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X-Linked MTMR8 Diversity and Evolutionary History of Sub-Saharan Populations

  • Damian Labuda ,

    Affiliations Centre de Recherche, CHU Sainte-Justine, Université de Montréal, Montréal, Québec, Canada, Département de Pédiatrie, Université de Montréal, Montréal, Québec, Canada

  • Vania Yotova,

    Affiliation Centre de Recherche, CHU Sainte-Justine, Université de Montréal, Montréal, Québec, Canada

  • Jean-François Lefebvre,

    Affiliation Centre de Recherche, CHU Sainte-Justine, Université de Montréal, Montréal, Québec, Canada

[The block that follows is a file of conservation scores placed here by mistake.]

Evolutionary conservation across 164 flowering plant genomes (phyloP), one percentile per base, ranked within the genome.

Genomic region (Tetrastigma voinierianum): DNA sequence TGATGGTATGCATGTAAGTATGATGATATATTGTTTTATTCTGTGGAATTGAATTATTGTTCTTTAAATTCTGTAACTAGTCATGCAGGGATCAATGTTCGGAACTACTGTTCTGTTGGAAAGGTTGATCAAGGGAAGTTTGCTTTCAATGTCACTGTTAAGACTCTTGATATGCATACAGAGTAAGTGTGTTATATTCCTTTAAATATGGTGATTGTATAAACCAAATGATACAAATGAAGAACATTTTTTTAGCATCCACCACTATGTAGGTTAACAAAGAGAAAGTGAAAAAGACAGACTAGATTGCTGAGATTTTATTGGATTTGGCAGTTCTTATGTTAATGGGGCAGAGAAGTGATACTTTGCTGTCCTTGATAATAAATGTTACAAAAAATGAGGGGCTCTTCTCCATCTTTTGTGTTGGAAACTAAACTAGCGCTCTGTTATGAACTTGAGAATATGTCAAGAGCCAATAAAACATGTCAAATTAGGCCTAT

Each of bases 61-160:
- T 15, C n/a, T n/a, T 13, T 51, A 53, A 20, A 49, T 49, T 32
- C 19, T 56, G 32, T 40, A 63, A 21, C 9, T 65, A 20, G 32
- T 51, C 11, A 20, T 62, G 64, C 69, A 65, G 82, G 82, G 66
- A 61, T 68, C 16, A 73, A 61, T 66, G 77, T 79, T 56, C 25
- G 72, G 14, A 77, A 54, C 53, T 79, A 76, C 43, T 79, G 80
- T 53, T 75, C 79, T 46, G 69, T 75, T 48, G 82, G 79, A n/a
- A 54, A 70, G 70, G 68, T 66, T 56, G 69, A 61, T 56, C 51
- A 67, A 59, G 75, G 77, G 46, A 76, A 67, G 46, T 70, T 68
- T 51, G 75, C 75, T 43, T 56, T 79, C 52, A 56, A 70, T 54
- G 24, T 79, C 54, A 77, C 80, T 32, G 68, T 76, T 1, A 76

• Claudia Moreau,

    Affiliation Centre de Recherche, CHU Sainte-Justine, Université de Montréal, Montréal, Québec, Canada

  • Gerd Utermann,

    Affiliation Department of Medical Genetics, Molecular and Clinical Pharmacology, Medical University of Innsbruck, Innsbruck, Austria

  • Scott M. Williams

    Affiliation Department of Genetics, Geisel School of Medicine, Dartmouth College, Hanover, New Hampshire, United States of America